Then, starting about second grade, I noticed that other kids started calling me names and singing funny songs at me. The other kids started telling me I didn’t belong. I looked weird and I talked funny. I wasn’t a real American. I should go back to China. My mother had always stressed the importance of logic, reason and peaceful conflict management. I tried logic. I told them I’d never even been to China. I didn’t even know anyone from China. Nobody paid attention. I started getting frustrated and depressed in school. Read the Post Getting Past the Bears: Racist Abuse in Middle School and the Formation of People of Color Consciousness

December 11, 2008 / / books

by Guest Contributor Alisa Valdes-Rodriguez, originally published at Write.Live.Repeat

Twilight, the movie, comes out this week. It is based upon the bestselling novel by Stephenie Meyer, and, like the book, is said by many to be the “next Harry Potter,” meaning it is the first young-reader book series to come close to the astronomical sales of J.K. Rowling’s Harry Potter series. Meyer still has a lot of catching up to do, having sold “just” 17 million books worldwide, compared to Rowling’s 400 million.

While both sets of books deal with children and their adventures with the supernatural, that is where the similarities end. Potter is aimed at a slightly younger demographic (9 to 12) and is loved by boys and girls alike; Twilight appeals mostly to older girls (14 to 19) and their sexually frustrated mothers.

The most startling difference between Twilight and Potter, however, is not demographical; it is ideological.

Put simply, Rowling and Potter live on the left; Meyer and Edward dwell on the right. Read the Post The Politics of Wizards and Vampires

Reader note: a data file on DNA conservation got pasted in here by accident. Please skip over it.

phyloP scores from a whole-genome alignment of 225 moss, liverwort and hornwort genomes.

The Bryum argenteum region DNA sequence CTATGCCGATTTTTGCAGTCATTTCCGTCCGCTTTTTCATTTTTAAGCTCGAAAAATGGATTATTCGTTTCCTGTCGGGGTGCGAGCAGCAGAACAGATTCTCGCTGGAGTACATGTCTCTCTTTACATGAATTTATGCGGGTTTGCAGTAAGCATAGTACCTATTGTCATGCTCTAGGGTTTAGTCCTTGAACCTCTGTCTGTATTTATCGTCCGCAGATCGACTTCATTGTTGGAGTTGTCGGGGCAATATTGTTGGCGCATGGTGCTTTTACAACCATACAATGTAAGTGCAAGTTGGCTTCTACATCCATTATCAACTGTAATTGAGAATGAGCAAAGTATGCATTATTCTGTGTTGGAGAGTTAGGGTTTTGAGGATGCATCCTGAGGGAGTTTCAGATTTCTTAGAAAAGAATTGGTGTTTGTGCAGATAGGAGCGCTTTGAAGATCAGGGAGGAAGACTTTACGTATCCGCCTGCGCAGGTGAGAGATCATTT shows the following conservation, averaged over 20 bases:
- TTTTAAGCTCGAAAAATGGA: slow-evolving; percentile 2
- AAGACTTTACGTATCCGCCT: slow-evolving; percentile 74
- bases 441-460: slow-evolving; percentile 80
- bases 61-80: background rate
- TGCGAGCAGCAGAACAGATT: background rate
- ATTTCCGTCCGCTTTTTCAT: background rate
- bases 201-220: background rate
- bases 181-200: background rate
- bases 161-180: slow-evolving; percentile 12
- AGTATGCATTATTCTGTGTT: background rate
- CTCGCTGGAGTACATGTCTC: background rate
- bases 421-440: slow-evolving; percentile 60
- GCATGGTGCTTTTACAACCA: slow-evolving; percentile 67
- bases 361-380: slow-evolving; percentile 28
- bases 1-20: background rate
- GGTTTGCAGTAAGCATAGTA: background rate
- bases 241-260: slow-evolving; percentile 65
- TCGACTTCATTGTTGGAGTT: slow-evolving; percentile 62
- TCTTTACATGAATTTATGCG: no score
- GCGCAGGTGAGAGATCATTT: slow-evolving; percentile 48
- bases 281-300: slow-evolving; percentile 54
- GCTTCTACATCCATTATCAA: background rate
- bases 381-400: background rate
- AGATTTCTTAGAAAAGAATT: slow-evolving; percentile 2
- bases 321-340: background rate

December 10, 2008 / / Outside the Binary

by Guest Contributor Tanglad, originally published at Tanglad

As we celebrated the eve of November 4th, I was struck by a comment from New Mexico Governor Bill Richardson. He pointed out with pride the role of the Latino vote in Obama’s election. I wish I could say that about my fellow Filipinos.

And yes, I know, the Filipino vote is not monolithic. I am specifically talking about Filipinos like me, who have immigrated here in our adult lives. We’re working to make ends meet. Many of you are raising families, go to church every Sunday, support extended families back in the Philippines. The Philippines that would theoretically be a very red state if it could vote.

So yeah, there are lots of factors behind this particular Pinoy demographic’s support of McCain and Proposition 8, but I will dive into the one that presents the most challenges.

Filipinos can be quite forthcoming when talking about race. In news interviews in the Philippines and in Pinoy gatherings, many immigrant Pinoys have made it abundantly clear that their “discomfort” over Barack Obama is not due to the rumors that he’s an inexperienced, socialist, Muslim politician. Their discomfort is from Obama’s blackness. Read the Post Aspiring to whiteness

December 9, 2008 / / The Things We Do to Each Other

by Special Correspondent Nadra Kareem

The first time I saw “Roots” I was in puberty, but since my birth the groundbreaking miniseries has been a running joke among my maternal relatives.

My mother is a black American, raised Baptist in Tennessee. My father is a Muslim from Nigeria. More specifically, for those in the know, he’s Yoruba.